Smiles on Washington Square: A Love Story of Sorts centers on the characters, Moinous and Sucette, who both may be merely the product of one another's imaginations.  But which character is real and which imaginary?, one must read to the very end to find out for sure.  I was convinced three-quarters of the way through (and my initial impression may in fact still be correct, for the ending's gorgeously ambiguous) that Moinous was a character in a short story that Sucette was writing for school.  A love story of sorts, from Federman's title, about a young man and woman who meet -- or, rather, smile -- at one another in Washington Square.  But keeping in mind Moinous' cultural isolation (he's fresh from France, a stranger to New York) and his poverty (he becomes homeless and sleeps on a wood bench at the train station), and has extreme difficulty procuring and maintaining employment, even as a dishwasher, and that Sucette, in the least Sucette's involvement in the love story we read about, might be a mirage imagined by Moinous' lonely, isolated mind.  He's sees this beautiful woman, Sucette, smile at him in Washington Square, at an anti-McCarthy rally which turns violent, a rally where a politically clueless Moinous, in fact, gets "batonned" and beaten by the police, but thankfully, Sucette is there (or is she?) to help him to her apartment, bandage his wounds, and offer him tea and talk -- they talk for hours -- though a long (for Moinous) forty-two days will transpire before their simple tea and talk becomes passionate consummation; that is, if you believe Moinous' imagination, and his unending complaints of why oh why is she making me wait this long?

The novel circulates between Moinous' lonely longings for companionship and Sucette's writing of her short story, the two narratives intertwined but only intersecting at those smiles on Washington Square.  Does a relationship between the two exist beyond those ephemeral smiles?  Not to spoil the outcome, since only eight other LTers have this compassionate, convoluted but not confusing examination of people's loneliness and sad isolation in their collections, so I seriously doubt I'm spoiling anything for much of anybody, but to answer the previous question -- is there a relationship between Moinous and Sucette beyond their smiles in Washington Square -- I doubt it.  What happens during the narrative, you could say, never happens.  Being either Moinous' fantasies, or Sucette's fiction.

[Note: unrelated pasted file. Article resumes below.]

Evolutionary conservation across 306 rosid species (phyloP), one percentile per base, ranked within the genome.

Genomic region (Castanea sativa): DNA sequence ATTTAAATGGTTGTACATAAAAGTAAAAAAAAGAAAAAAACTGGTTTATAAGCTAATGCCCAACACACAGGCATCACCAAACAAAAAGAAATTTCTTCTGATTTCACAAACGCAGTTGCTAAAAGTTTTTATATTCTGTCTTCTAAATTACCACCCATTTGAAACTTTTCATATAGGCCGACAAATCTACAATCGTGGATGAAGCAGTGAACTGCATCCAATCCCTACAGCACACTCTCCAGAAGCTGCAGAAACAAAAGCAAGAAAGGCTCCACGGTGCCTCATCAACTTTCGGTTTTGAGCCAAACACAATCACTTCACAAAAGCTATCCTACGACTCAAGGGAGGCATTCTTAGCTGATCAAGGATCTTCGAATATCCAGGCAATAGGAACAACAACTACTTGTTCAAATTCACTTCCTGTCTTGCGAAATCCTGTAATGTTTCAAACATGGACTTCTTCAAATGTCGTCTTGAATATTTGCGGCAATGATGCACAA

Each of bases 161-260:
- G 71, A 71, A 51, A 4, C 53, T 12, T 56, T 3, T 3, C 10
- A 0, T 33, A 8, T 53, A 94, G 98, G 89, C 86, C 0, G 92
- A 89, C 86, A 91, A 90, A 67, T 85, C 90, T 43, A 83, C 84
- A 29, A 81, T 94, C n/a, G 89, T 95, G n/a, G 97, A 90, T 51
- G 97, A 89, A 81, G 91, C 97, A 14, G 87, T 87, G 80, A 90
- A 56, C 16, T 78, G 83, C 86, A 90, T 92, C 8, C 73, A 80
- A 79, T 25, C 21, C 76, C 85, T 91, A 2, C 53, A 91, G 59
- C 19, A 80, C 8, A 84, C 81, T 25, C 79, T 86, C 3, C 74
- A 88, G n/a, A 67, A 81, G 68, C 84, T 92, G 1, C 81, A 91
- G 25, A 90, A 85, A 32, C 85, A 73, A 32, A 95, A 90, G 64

Are your daydreams (mine?) of finding that lovely person whom you'll love and whom will reciprocate your love, and in this mysterious exchange of mutual attraction, ease the heart's pangs of loneliness and longing for human connection, intimacy, and belonging -- are these daily daydreams one often experiences and yearns for anymore real -- real in an actualized sense (i.e., what you're daydreaming about is truly occurring -- than a love story in a work of fiction?  Of course, I think that's Federman's entire point:  our disconnectedness fashions fantasies which often further exacerbate our disconnectedness and loneliness and rob us of the potential friends or lovers staring us in the face.  Why didn't Moinous (assuming he didn't and that I've interpreted Federman's book of 148 pages correctly) do more than smile at Sucette?  Was he too shy just to walk over to her and say hi?  Why did he prefer his fantasy "relationship" with Sucette instead of making something actual happen between them -- and vice versa?  Sucette, apparently, lives in her own fiction world of story writing, but is she content in her loneliness and isolation, or does perhaps creating a "reality" on paper of a love story of sorts, somehow make her loneliness less real?  Is that why she writes -- to apply a cathartic balm of sweetest fantasy to her bitterly isolated reality?

Thought provoking work, Smiles on Washington Square: A Love Story of Sorts.  I'm pretty positive I won't be searching for another six years for another of Raymond Federman's evocative books.  In fact, after I finish this sentence, I'm ordering both Take It Or Leave It and Double or Nothing: A Real Fictitious Discourse online.  Good idea if others did the same.